How can you help animal rescue group?

Rover’s Rest Stop & Ranch is in Sun Lakes the second Saturday of every month.

Rover’s Rest Stop & Ranch is in Sun Lakes the second Saturday of every month.

D. Williams

We are always asked, “What can we do to help rescue organizations?” This article is from Pecan Grove Veterinary Hospital’s newsletter. We couldn’t have said it better.

Rescue groups survive on the generosity of people like you who care about the welfare of the animals on this earth. While they may get some donated items from time to time, rescues have to run their organizations on budgets just like any other business.

The expenses incurred by rescue groups are enormous. Veterinary care, even when offered at reduced cost, is one of the biggest costs. They also have food, housing, transportation, boarding and grooming. Adoption fees cover only a small portion of each animal’s expenses.

Rescue groups have the animals they take in tested for diseases such as heartworm, feline leukemia and tick-borne illnesses. They have them spayed and neutered by veterinarians who offer surgeries at reduced costs but are still expensive for the rescues. They vaccinate the pets and treat them for ticks and fleas.

Many of the pets are sick and need to have blood tests and veterinary hospitalization. Some have broken bones or other injuries requiring surgery. Some are old and difficult to place in new homes, so are kept by volunteer foster homes to live out the remainder of their lives in comfort and safety.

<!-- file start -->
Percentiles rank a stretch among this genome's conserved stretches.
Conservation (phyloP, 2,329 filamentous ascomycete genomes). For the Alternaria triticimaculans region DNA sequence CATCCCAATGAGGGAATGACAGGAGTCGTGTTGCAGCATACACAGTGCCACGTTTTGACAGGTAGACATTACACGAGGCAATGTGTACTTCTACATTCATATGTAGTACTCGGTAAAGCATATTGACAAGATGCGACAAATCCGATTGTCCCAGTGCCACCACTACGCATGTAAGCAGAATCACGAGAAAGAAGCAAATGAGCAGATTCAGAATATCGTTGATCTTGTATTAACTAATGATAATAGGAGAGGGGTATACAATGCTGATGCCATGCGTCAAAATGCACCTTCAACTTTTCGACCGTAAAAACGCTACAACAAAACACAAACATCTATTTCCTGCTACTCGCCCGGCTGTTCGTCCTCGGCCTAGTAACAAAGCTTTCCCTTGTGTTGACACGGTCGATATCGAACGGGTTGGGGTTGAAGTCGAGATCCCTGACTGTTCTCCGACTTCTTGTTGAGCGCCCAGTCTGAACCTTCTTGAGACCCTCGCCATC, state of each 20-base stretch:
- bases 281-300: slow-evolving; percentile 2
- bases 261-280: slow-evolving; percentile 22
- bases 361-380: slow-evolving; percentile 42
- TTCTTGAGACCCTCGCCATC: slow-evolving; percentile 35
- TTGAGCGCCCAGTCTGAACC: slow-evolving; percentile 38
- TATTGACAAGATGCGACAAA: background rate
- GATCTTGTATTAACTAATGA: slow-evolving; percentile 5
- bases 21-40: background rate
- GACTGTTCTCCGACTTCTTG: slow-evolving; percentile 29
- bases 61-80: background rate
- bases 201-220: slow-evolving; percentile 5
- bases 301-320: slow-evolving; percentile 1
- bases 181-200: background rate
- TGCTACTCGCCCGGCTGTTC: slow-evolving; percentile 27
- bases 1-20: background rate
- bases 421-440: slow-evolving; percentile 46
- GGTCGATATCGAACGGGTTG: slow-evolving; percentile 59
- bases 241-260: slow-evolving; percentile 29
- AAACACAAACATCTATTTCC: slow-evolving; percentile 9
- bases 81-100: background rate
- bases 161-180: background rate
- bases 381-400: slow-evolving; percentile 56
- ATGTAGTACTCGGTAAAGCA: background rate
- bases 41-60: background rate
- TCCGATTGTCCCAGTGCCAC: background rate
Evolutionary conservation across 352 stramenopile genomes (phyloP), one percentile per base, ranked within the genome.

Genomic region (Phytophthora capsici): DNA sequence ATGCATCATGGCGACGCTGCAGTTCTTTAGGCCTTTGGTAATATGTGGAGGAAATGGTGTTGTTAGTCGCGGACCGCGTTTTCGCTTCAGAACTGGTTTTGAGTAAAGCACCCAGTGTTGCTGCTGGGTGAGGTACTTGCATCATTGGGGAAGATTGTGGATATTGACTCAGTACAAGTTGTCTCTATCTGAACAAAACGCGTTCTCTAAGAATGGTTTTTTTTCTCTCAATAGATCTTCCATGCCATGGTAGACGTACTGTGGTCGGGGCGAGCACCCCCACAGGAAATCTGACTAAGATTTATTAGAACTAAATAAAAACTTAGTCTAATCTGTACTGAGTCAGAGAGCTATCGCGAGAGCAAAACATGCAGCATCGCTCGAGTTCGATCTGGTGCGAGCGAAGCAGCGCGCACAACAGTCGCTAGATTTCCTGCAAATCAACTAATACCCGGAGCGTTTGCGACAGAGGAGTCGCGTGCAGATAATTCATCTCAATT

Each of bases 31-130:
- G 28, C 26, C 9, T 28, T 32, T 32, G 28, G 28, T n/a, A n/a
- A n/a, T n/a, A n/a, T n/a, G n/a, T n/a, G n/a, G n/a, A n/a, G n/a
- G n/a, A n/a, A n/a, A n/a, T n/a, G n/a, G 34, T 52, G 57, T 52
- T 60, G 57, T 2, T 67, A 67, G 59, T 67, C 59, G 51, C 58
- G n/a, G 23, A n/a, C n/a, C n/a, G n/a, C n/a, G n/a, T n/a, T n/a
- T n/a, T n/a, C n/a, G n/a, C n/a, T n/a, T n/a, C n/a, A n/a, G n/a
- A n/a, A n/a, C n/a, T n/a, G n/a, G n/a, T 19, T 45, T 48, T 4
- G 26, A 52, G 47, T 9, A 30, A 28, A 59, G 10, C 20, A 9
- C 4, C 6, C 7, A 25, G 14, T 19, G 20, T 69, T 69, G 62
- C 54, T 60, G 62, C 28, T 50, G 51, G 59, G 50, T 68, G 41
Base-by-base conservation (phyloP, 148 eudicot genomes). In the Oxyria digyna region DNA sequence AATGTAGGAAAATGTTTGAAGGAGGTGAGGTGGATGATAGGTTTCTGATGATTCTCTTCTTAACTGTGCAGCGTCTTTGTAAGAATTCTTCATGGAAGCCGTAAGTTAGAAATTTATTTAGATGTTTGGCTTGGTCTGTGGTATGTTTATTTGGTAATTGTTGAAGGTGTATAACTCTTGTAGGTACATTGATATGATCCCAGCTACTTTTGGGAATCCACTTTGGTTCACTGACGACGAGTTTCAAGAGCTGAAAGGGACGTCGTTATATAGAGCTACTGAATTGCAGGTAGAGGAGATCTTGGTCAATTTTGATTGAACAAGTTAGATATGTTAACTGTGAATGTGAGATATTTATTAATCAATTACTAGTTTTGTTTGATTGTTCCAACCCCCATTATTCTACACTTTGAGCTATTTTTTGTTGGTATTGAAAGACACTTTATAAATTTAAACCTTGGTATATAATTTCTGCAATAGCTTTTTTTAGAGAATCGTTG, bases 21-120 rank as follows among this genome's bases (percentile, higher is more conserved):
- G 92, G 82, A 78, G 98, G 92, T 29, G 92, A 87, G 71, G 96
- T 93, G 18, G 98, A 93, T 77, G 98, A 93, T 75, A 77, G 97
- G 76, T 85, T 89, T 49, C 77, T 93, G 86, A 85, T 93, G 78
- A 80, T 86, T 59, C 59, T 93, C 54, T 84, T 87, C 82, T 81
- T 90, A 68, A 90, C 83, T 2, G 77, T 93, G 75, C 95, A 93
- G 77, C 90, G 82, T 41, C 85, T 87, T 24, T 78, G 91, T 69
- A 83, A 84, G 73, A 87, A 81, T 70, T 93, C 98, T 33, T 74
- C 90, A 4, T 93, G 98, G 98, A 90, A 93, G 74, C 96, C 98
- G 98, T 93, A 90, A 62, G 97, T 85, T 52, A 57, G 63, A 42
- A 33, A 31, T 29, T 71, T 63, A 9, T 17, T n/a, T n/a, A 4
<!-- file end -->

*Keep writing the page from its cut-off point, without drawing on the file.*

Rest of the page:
Rescue organizations are always in need of financial assistance and human resources. They will gladly accept your monetary donations (usually tax-deductible—ask for a receipt on their letterhead) and/or your offer of time and talent.

They also need volunteers, just as Rover’s Rest Stop & Ranch does, to maintain facilities, landscaping, painting or light construction and repairs—things you would not always think of.

No matter how you decide to help, know that you’ll be making an important contribution in the lives of animals who, often through no fault of their own, find themselves sick, hurt, unwanted and/or unloved. Remember, you CAN make a difference. Reprinted with permission of Dr. Holmes, Pecan Grove Veterinary Hospital, Tempe, Arizona.

Rover’s Rest Stop & Ranch is in Sun Lakes the second Saturday of every month. For more information, contact D at 480-600-2828 or by email, [email protected]